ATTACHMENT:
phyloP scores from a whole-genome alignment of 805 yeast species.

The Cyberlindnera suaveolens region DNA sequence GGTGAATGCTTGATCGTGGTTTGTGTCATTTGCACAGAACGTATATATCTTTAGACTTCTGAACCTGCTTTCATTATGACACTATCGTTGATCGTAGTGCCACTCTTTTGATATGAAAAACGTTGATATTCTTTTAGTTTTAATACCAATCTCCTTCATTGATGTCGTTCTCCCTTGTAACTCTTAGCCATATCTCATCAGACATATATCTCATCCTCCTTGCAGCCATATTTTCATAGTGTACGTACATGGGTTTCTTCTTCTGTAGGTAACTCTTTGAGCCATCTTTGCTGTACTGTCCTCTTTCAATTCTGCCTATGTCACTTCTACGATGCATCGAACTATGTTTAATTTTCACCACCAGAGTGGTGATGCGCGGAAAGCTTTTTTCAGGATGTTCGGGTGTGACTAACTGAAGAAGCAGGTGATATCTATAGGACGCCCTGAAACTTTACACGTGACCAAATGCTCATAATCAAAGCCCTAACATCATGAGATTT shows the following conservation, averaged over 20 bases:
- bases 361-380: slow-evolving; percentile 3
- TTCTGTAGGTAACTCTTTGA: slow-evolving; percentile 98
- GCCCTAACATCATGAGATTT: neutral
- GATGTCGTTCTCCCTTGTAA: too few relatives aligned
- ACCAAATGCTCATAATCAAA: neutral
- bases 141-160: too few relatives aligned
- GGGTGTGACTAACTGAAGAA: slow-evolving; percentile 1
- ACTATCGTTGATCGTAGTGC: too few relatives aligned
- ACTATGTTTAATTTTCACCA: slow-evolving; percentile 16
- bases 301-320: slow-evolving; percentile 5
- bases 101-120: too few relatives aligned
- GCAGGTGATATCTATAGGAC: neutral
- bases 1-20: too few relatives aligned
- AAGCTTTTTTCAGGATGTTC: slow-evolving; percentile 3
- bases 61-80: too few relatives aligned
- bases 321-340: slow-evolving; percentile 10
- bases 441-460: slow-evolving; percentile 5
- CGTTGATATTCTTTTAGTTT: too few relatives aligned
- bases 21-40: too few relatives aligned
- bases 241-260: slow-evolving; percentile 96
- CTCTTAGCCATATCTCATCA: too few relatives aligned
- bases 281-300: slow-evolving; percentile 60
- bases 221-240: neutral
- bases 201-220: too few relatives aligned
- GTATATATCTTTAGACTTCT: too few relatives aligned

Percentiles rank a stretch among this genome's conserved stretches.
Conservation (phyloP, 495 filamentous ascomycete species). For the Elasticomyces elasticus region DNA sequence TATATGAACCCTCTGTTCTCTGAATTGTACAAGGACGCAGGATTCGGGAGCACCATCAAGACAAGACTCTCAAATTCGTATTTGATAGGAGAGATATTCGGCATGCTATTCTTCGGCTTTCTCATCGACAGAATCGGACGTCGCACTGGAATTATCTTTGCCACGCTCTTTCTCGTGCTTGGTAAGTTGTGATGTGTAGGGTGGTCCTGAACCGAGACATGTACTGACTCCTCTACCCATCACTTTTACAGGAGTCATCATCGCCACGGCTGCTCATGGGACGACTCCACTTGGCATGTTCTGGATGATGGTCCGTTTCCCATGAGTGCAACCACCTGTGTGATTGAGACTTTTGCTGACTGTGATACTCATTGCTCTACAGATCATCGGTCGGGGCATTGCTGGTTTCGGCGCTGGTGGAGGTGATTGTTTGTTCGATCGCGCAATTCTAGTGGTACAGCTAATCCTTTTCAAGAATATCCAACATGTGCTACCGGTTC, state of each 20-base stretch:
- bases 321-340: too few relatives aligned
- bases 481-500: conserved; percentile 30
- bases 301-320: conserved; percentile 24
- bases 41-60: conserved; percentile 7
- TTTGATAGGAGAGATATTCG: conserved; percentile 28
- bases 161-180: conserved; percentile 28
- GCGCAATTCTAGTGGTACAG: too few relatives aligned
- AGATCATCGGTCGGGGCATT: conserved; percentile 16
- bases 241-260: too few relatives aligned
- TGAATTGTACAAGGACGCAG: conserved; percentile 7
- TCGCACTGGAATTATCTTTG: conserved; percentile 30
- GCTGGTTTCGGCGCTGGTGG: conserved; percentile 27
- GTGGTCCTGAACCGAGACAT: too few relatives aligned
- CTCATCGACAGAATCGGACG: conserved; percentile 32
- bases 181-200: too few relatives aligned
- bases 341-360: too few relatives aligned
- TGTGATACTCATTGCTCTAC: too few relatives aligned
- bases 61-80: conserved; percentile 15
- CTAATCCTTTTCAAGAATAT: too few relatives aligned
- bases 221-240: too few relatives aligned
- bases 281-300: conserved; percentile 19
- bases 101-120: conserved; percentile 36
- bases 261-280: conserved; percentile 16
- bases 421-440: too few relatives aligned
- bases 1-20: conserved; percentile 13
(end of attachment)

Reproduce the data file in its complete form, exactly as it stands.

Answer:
phyloP scores from a whole-genome alignment of 805 yeast species.

The Cyberlindnera suaveolens region DNA sequence GGTGAATGCTTGATCGTGGTTTGTGTCATTTGCACAGAACGTATATATCTTTAGACTTCTGAACCTGCTTTCATTATGACACTATCGTTGATCGTAGTGCCACTCTTTTGATATGAAAAACGTTGATATTCTTTTAGTTTTAATACCAATCTCCTTCATTGATGTCGTTCTCCCTTGTAACTCTTAGCCATATCTCATCAGACATATATCTCATCCTCCTTGCAGCCATATTTTCATAGTGTACGTACATGGGTTTCTTCTTCTGTAGGTAACTCTTTGAGCCATCTTTGCTGTACTGTCCTCTTTCAATTCTGCCTATGTCACTTCTACGATGCATCGAACTATGTTTAATTTTCACCACCAGAGTGGTGATGCGCGGAAAGCTTTTTTCAGGATGTTCGGGTGTGACTAACTGAAGAAGCAGGTGATATCTATAGGACGCCCTGAAACTTTACACGTGACCAAATGCTCATAATCAAAGCCCTAACATCATGAGATTT shows the following conservation, averaged over 20 bases:
- bases 361-380: slow-evolving; percentile 3
- TTCTGTAGGTAACTCTTTGA: slow-evolving; percentile 98
- GCCCTAACATCATGAGATTT: neutral
- GATGTCGTTCTCCCTTGTAA: too few relatives aligned
- ACCAAATGCTCATAATCAAA: neutral
- bases 141-160: too few relatives aligned
- GGGTGTGACTAACTGAAGAA: slow-evolving; percentile 1
- ACTATCGTTGATCGTAGTGC: too few relatives aligned
- ACTATGTTTAATTTTCACCA: slow-evolving; percentile 16
- bases 301-320: slow-evolving; percentile 5
- bases 101-120: too few relatives aligned
- GCAGGTGATATCTATAGGAC: neutral
- bases 1-20: too few relatives aligned
- AAGCTTTTTTCAGGATGTTC: slow-evolving; percentile 3
- bases 61-80: too few relatives aligned
- bases 321-340: slow-evolving; percentile 10
- bases 441-460: slow-evolving; percentile 5
- CGTTGATATTCTTTTAGTTT: too few relatives aligned
- bases 21-40: too few relatives aligned
- bases 241-260: slow-evolving; percentile 96
- CTCTTAGCCATATCTCATCA: too few relatives aligned
- bases 281-300: slow-evolving; percentile 60
- bases 221-240: neutral
- bases 201-220: too few relatives aligned
- GTATATATCTTTAGACTTCT: too few relatives aligned

Percentiles rank a stretch among this genome's conserved stretches.
Conservation (phyloP, 495 filamentous ascomycete species). For the Elasticomyces elasticus region DNA sequence TATATGAACCCTCTGTTCTCTGAATTGTACAAGGACGCAGGATTCGGGAGCACCATCAAGACAAGACTCTCAAATTCGTATTTGATAGGAGAGATATTCGGCATGCTATTCTTCGGCTTTCTCATCGACAGAATCGGACGTCGCACTGGAATTATCTTTGCCACGCTCTTTCTCGTGCTTGGTAAGTTGTGATGTGTAGGGTGGTCCTGAACCGAGACATGTACTGACTCCTCTACCCATCACTTTTACAGGAGTCATCATCGCCACGGCTGCTCATGGGACGACTCCACTTGGCATGTTCTGGATGATGGTCCGTTTCCCATGAGTGCAACCACCTGTGTGATTGAGACTTTTGCTGACTGTGATACTCATTGCTCTACAGATCATCGGTCGGGGCATTGCTGGTTTCGGCGCTGGTGGAGGTGATTGTTTGTTCGATCGCGCAATTCTAGTGGTACAGCTAATCCTTTTCAAGAATATCCAACATGTGCTACCGGTTC, state of each 20-base stretch:
- bases 321-340: too few relatives aligned
- bases 481-500: conserved; percentile 30
- bases 301-320: conserved; percentile 24
- bases 41-60: conserved; percentile 7
- TTTGATAGGAGAGATATTCG: conserved; percentile 28
- bases 161-180: conserved; percentile 28
- GCGCAATTCTAGTGGTACAG: too few relatives aligned
- AGATCATCGGTCGGGGCATT: conserved; percentile 16
- bases 241-260: too few relatives aligned
- TGAATTGTACAAGGACGCAG: conserved; percentile 7
- TCGCACTGGAATTATCTTTG: conserved; percentile 30
- GCTGGTTTCGGCGCTGGTGG: conserved; percentile 27
- GTGGTCCTGAACCGAGACAT: too few relatives aligned
- CTCATCGACAGAATCGGACG: conserved; percentile 32
- bases 181-200: too few relatives aligned
- bases 341-360: too few relatives aligned
- TGTGATACTCATTGCTCTAC: too few relatives aligned
- bases 61-80: conserved; percentile 15
- CTAATCCTTTTCAAGAATAT: too few relatives aligned
- bases 221-240: too few relatives aligned
- bases 281-300: conserved; percentile 19
- bases 101-120: conserved; percentile 36
- bases 261-280: conserved; percentile 16
- bases 421-440: too few relatives aligned
- bases 1-20: conserved; percentile 13